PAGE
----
Would You Drink Your Partner's Blood?

·3-min read
Machine Gun Kelly and Megan Fox say they enjoy drinking each other's blood.  (Photo: Rich Fury via Getty Images for dcp)
Machine Gun Kelly and Megan Fox say they enjoy drinking each other's blood. (Photo: Rich Fury via Getty Images for dcp)

Machine Gun Kelly and Megan Fox say they enjoy drinking each other's blood. (Photo: Rich Fury via Getty Images for dcp)

No two people are more suited to one another than Megan Fox and the rapper that is Machine Gun Kelly.

Often unprovoked, the couple share details of their relationship that we didn’t ask for. Recently Fox shared that they occasionally drink each other’s blood.

Fox announced the engagement ― and the blood consumption ― in an Instagram post in January. There was immediate outcry from various medical experts like Dr Shikha Jain, a Chicago-based haematologist and oncologist.

Jain told Glamour UK back in January that “it is absolutely not safe to drink other people’s blood”. The doctor added that there’s a risk of contracting a blood-borne pathogen or infection.

Now, Fox says she probably didn’t give people an accurate description of the blood-drinking process. “So, I guess to drink each other’s blood might mislead people or people are imagining us with goblets and we’re like ‘Game of Thrones’ drinking each other’s blood,” she told the magazine.

She said the amount of blood they drink from each other is “just a few drops,” but admitted: “We do consume each other’s blood on occasion for ritual purposes only.”

It might sound a little unique, but we don’t want to kink-shame now. After all, kissing on the mouth and swapping saliva would be considered gross in some other cultures. Also, there’s a whole vampirisim community who practice this ritual.

But in case you’re wondering, are there any medical effects of consuming someone else’s blood? We found out.

Remember when Twilight brought vampirism into the mainstream? (Photo: ullstein bild via Getty Images)
Remember when Twilight brought vampirism into the mainstream? (Photo: ullstein bild via Getty Images)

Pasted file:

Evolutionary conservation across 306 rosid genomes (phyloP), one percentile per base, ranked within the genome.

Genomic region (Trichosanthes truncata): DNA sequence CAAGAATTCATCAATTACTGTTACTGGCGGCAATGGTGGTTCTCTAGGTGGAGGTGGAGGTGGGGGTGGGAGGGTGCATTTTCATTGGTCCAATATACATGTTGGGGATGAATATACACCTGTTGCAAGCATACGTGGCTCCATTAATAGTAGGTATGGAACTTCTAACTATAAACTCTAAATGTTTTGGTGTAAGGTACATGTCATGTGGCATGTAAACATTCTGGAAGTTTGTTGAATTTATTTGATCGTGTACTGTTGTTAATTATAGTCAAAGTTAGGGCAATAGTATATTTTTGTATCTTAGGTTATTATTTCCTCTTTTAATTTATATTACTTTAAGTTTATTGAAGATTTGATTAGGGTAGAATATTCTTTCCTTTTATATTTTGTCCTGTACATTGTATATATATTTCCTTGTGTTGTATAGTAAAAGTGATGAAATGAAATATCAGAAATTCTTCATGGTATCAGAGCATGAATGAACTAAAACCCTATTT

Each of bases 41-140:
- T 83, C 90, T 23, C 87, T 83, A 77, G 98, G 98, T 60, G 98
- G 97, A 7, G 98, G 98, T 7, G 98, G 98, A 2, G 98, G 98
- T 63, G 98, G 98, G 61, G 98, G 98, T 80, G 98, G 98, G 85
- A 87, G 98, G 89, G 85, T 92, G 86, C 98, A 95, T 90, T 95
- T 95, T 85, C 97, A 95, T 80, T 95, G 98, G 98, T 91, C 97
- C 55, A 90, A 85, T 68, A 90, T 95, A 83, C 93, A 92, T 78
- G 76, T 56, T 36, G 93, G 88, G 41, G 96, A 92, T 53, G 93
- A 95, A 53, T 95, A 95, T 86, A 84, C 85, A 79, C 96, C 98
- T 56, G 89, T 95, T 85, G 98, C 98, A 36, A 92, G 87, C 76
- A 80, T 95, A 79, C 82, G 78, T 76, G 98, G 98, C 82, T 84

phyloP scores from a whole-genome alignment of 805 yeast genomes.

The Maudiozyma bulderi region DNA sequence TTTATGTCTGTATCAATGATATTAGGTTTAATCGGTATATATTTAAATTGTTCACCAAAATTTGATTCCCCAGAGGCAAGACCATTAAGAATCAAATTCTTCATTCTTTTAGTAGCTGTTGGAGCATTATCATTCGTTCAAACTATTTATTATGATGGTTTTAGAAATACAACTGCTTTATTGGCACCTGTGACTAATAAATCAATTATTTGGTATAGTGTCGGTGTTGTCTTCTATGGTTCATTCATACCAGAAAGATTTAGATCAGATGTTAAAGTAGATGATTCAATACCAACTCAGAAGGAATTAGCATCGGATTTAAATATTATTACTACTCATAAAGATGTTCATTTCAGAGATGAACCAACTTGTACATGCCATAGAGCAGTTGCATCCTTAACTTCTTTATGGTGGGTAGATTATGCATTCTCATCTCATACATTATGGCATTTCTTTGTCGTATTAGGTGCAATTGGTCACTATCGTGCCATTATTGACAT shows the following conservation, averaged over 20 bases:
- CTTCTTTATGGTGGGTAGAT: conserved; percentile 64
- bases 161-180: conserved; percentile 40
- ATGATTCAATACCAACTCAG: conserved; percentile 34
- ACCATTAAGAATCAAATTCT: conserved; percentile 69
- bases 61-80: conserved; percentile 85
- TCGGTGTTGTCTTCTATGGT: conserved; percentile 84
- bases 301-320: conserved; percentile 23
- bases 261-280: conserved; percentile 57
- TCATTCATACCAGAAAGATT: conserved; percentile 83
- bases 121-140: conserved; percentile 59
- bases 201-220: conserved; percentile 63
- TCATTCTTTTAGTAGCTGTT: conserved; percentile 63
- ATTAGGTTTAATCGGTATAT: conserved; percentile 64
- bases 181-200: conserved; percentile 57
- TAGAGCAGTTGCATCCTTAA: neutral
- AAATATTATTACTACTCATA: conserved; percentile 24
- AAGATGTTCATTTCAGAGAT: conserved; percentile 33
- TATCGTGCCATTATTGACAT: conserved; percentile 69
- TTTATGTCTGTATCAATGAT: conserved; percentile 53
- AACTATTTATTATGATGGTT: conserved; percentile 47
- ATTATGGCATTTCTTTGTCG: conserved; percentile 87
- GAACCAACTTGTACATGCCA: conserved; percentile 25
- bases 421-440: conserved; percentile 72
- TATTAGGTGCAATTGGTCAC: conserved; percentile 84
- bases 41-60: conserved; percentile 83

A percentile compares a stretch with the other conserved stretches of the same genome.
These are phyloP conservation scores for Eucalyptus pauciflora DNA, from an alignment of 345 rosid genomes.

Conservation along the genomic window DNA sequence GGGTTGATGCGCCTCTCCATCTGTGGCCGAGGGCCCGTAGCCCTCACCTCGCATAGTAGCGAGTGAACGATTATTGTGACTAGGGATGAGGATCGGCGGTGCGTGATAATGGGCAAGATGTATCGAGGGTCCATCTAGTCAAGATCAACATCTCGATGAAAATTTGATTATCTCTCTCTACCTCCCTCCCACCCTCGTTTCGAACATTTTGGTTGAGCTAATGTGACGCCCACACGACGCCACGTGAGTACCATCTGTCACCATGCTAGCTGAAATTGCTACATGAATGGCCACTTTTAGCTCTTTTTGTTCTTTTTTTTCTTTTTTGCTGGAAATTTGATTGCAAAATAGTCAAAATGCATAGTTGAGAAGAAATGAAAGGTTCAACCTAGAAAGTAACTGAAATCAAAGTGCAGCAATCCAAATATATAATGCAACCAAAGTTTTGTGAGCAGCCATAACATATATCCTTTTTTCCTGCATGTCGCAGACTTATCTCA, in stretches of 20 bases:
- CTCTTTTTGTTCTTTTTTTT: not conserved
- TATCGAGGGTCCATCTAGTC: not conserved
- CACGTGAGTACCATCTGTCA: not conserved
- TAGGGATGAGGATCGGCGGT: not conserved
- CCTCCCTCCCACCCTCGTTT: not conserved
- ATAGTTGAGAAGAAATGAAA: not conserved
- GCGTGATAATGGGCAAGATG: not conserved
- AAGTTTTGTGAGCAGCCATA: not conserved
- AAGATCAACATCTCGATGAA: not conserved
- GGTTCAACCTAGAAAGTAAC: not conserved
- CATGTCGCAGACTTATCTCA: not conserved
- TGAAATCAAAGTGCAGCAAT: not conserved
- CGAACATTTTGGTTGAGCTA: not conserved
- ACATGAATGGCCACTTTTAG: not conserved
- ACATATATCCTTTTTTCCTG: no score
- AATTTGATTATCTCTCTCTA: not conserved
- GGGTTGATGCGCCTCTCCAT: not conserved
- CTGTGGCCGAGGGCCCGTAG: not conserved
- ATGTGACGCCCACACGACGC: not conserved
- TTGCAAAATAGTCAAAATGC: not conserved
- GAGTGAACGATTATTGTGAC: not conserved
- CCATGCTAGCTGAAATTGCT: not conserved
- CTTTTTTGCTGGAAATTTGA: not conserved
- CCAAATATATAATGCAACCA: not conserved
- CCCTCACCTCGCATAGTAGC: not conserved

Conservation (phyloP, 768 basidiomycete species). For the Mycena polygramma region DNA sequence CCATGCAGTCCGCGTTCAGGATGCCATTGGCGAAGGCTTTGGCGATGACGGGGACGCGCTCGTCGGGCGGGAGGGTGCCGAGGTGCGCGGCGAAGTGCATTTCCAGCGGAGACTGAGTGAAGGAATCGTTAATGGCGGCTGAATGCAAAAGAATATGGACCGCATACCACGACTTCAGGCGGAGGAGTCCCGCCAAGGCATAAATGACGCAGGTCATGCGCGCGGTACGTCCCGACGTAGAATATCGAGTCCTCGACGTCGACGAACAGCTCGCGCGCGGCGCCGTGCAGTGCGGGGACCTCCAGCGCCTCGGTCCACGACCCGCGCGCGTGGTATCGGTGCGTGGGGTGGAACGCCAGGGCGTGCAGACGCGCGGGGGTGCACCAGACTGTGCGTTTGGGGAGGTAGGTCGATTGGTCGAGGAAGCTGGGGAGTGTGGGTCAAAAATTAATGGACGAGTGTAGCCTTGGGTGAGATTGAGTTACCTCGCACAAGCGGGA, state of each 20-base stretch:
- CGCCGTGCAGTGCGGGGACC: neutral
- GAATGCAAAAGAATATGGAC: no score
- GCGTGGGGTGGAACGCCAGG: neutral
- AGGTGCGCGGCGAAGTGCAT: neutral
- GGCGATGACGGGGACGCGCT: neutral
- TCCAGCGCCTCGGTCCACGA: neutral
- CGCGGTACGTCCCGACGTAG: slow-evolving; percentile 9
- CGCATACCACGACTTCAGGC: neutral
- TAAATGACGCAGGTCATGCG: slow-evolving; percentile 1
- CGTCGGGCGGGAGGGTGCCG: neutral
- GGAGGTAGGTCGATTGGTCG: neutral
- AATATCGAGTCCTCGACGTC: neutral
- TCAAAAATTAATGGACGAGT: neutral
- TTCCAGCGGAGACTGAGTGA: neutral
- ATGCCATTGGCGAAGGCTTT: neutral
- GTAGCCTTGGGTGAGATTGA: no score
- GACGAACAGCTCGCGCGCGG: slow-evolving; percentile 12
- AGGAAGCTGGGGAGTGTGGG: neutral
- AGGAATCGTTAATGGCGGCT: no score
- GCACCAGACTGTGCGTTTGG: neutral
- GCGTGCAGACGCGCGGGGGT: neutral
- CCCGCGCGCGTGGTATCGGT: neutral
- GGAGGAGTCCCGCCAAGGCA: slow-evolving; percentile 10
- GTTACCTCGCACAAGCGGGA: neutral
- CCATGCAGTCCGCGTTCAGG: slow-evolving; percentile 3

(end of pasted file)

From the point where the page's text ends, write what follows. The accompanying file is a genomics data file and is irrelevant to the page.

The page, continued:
Remember when Twilight brought vampirism into the mainstream? (Photo: ullstein bild via Getty Images)

Giulia Guerrini, a health practitioner at digital pharmacy Medino, commented that it’s not the first time vampirism has been in the spotlight.

“Just like before thanks to the craze of Twilight, Megan Fox and Machine Gun Kelly have brought vampirism into the spotlight. If you also like to perform Wicca rituals like this or participate in consensual vampirism as part of sex play, there’s no shame – but like with most kinks, anyone with a desire to participate or already actively participating should be aware of all the potential risks involved. Drinking someone else’s blood can be very dangerous.”

Guerrini mentions that there are some conditions to be aware of, no matter how little the risk.

“There’s an incredibly serious risk of contracting a blood-borne disease by drinking your partner’s blood. I wouldn’t recommend drinking your partner or anyone else’s blood, but if you want to do it anyway, at least seek medical assurances first that they (and you, if it’s being reciprocated!) aren’t carrying any blood-borne diseases. HIV/AIDS, Hepatitis B, Hepatitis C, malaria and syphilis are all potentially life-threatening and not fun to deal with.”

She says there are other conditions to be aware of such as haemochromatosis, which occurs when you intake too much iron. Our bodies struggle to naturally discard any excess iron, and human blood is very rich in iron.

“Drinking a few drops of human blood is unlikely to cause haemochromatosis, but keep in mind that haemochromatosis can cause damage to your endocrine glands, heart, joints, liver and pancreas, as well as dehydration and low blood pressure. It can also cause fluid to accumulate in your lungs.”

There are other rarer conditions too, to be mindful of. “Clinically, there’s also the rare mental health condition of Renfield Syndrome, which is conveniently named after the fictional character R. M. Renfield in the Dracula novel. Renfield Syndrome is a compulsive order where you believe that you have a biological need to drink animal or human blood in order to maintain your health and vitality.”

Whatever your kinks, just make sure it’s, safe, consensual and appealing to all involved.

This article originally appeared on HuffPost UK and has been updated.

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